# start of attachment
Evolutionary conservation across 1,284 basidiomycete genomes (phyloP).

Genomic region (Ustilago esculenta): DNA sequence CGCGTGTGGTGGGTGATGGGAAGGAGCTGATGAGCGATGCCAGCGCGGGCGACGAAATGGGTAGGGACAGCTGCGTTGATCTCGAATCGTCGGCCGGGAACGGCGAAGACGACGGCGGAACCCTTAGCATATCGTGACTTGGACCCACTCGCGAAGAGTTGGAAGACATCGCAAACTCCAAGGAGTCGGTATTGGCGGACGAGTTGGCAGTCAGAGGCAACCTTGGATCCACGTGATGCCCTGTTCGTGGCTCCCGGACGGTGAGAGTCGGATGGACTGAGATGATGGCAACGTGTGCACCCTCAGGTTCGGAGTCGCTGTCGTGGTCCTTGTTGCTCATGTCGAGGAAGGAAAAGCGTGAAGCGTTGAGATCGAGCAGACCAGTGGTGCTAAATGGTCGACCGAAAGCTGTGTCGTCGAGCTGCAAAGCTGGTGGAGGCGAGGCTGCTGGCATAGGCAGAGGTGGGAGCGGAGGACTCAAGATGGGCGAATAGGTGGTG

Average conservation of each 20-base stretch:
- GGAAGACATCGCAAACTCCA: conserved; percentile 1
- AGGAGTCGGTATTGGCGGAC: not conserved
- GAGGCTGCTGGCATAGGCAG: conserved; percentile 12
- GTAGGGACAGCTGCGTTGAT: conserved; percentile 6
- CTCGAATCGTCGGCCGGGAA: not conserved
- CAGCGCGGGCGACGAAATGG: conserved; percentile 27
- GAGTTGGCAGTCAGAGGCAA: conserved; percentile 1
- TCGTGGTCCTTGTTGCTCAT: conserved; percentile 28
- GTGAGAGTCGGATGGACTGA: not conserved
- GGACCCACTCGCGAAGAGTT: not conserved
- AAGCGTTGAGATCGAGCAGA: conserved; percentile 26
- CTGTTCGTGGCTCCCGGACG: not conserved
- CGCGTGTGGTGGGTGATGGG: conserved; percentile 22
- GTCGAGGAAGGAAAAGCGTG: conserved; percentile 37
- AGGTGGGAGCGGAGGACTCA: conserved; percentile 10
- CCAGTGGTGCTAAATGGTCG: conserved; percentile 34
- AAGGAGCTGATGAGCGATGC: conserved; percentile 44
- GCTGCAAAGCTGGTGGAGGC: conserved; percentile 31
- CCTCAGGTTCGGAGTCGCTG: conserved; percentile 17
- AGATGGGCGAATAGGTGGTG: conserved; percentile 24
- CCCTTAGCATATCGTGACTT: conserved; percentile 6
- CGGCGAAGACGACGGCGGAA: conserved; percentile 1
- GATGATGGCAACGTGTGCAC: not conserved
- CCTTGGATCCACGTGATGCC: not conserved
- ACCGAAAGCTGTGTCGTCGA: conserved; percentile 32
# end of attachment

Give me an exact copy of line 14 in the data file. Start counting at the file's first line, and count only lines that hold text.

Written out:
- AAGCGTTGAGATCGAGCAGA: conserved; percentile 26